Claudication is a common condition where pain occurs in the legs with exercise due to a reduction in the circulation. The cause is hardening of the arteries otherwise known as atherosclerosis. The common symptom is of a cramp like pain developing in the calf muscles on walking. The thigh and buttock muscles may also be involved. After a brief rest the pain resolves and it is possible to walk on again. The distance walked along the flat (not up hills) before the pain starts is used as a rough guide to the severity of the condition. During walking the leg muscles use more oxygen which is supplied by the circulating blood. If the supply is reduced the oxygen is used up and the muscles become painful. After a rest the oxygen levels return to normal and it is possible to walk again.
With the above symptoms and an examination of the pulses in the leg (weak or absent) it is often possible to diagnose claudication without any tests. The blood pressure in the legs can be measured with doppler, at rest and after walking on a treadmill, to confirm the diagnosis.
The most important part of the treatment is to make sure your arteries do not get any worse. Atherosclerosis not only effects the arteries in your leg, but also those to your heart causing heart attacks, and your brain causing strokes. If you smoke it is vital that you stop altogether. You will be tested for diabetes, high blood pressure and raised cholesterol. These may require you to go on a diet or start some medication if you are not already on treatment. If you are overweight, losing weight will help your arteries and enable you to walk further. Lastly, it has been shown that taking a small dose of aspirin (75 mgs) once a day also helps the arteries.
Regular exercise is good for the legs. Although walking can be frustrating because of the frequent stops when the legs are painful, it is important to persist and try to walk each day, increasing the distance as the legs improve. Do not try to “walk through the pain”. Over a period of 3 - 6 months the muscles in the legs will become more efficient enabling you to walk further on the limited blood supply. In addition the blood flow in the leg will increase as smaller undiseased arteries increase in size. It is uncommon for the legs to get worse. Many patients are worried they may lose their leg but with the above treatment this is extremely unlikely and not a cause for concern.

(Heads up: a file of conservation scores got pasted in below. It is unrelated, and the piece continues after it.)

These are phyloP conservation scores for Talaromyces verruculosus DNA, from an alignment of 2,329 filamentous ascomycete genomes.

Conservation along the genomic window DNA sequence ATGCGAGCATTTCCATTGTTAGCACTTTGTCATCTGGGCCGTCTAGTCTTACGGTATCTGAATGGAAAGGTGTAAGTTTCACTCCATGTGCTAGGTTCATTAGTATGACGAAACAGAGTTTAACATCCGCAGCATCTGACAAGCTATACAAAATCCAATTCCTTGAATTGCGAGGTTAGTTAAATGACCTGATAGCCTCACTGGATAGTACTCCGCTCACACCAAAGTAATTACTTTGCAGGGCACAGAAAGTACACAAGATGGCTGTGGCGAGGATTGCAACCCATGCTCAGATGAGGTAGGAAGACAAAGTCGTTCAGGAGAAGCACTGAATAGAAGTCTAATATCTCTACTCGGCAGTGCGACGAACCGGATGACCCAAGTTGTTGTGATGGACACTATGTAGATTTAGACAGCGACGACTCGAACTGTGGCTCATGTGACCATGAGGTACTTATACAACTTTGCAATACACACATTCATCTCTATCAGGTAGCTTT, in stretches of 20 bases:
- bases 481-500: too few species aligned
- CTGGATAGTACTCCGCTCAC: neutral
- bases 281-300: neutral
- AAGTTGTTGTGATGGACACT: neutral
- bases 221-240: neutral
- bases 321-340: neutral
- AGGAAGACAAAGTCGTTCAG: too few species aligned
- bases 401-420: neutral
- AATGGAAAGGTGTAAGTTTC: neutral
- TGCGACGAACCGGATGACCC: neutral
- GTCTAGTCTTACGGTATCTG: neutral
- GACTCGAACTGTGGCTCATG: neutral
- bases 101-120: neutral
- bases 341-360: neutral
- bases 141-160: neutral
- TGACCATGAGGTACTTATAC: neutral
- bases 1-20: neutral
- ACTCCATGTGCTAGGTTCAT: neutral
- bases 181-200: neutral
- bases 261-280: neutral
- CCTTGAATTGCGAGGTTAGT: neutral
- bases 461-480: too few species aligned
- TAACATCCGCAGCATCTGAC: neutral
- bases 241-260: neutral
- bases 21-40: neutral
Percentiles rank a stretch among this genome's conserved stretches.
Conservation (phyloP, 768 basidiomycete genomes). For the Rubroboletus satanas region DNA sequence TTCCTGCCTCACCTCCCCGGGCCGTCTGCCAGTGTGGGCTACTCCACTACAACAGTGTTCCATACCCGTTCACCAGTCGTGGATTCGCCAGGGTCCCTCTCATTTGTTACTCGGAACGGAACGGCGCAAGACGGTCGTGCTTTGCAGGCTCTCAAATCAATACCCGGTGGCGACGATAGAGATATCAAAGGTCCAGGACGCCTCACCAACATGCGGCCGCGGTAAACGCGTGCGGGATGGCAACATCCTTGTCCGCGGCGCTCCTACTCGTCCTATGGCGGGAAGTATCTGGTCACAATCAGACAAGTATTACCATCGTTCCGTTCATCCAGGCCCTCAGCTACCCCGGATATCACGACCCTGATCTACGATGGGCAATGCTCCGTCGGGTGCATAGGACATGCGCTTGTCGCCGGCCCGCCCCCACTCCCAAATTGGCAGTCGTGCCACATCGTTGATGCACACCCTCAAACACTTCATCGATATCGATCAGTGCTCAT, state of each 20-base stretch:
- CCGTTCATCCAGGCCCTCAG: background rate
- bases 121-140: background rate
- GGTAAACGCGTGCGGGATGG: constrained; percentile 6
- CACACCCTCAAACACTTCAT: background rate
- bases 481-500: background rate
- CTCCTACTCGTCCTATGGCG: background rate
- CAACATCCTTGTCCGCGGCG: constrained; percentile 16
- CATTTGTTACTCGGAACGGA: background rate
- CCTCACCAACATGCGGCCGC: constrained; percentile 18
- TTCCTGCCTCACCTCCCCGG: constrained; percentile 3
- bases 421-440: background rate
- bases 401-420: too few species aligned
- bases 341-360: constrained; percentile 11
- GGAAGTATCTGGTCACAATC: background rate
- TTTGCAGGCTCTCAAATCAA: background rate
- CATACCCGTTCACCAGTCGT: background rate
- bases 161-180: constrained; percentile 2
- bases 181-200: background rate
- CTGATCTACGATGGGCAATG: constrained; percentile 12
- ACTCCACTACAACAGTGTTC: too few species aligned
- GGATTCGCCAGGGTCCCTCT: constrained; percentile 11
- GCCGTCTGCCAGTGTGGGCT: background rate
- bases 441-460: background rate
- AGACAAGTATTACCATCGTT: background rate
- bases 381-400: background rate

If the claudication remains troublesome then you will need an ultrasound scan of the leg or an angiogram to see exactly where the narrowings or blockages in the arteries are.
ANGIOGRAM: this can be performed with a CT or MRI scan with some dye injected into the bloodstream, which allows the scan to highlight the arteries. If you are allergic to the dye or have reduced kidney function then this investigation may not be appropriate for you or special precautions may need to be taken.
Some narrowings and blockages in your arteries can be treated by using a balloon to stretch the artery open again. This is called an angioplasty . In some arteries the results of angioplasty can be improved by also putting a stent inside the artery. This is like an internal sophisticated “scaffold” that holds the artery open. Medication can be attached to the stent to reduce the risk of the stent being narrowed by growth of new tissue into the artery.
If there is a long or very hard blockage in the artery, it may not be possible to get through an perform an angioplasty. In these circumstances, if the claudication is bad, a bypass operation will be considered and discussed with you. In some cases the risks of surgery are to high and a longer period spent exercising, losing weight etc.. is needed.